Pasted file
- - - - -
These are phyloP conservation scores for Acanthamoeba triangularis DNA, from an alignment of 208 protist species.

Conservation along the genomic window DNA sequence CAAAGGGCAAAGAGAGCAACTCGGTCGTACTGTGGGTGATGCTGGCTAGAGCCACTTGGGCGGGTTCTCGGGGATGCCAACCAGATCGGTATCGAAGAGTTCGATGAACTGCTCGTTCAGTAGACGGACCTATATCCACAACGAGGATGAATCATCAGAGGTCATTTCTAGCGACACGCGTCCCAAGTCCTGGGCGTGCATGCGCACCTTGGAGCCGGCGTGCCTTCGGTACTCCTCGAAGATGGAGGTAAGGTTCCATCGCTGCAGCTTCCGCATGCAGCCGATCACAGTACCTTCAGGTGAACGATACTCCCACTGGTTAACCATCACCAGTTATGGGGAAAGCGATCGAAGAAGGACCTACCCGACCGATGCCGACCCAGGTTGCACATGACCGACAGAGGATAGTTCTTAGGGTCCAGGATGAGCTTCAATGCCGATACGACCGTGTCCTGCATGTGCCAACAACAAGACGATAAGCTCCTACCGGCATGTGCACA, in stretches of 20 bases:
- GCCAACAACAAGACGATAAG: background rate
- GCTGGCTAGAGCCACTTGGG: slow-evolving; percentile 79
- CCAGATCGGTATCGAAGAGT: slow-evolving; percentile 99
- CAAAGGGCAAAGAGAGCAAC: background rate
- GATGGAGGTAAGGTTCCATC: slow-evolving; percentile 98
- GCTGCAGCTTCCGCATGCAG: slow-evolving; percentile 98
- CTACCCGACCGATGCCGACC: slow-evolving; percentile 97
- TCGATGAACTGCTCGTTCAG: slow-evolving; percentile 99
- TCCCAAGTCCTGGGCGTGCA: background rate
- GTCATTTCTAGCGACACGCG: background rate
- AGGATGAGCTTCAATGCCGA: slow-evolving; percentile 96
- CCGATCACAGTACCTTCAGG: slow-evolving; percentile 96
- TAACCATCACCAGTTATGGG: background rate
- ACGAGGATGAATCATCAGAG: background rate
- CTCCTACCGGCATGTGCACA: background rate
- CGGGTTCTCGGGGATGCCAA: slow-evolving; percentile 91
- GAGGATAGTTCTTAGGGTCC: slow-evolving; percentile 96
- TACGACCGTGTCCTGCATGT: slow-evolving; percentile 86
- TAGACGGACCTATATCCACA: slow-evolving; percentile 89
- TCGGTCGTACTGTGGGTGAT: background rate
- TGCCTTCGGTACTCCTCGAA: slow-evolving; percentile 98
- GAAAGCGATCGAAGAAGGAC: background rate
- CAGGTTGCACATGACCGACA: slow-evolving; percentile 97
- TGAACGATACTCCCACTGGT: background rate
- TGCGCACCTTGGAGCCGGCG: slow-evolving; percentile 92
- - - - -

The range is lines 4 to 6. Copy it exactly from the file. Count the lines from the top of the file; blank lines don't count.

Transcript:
- GCTGGCTAGAGCCACTTGGG: slow-evolving; percentile 79
- CCAGATCGGTATCGAAGAGT: slow-evolving; percentile 99
- CAAAGGGCAAAGAGAGCAAC: background rate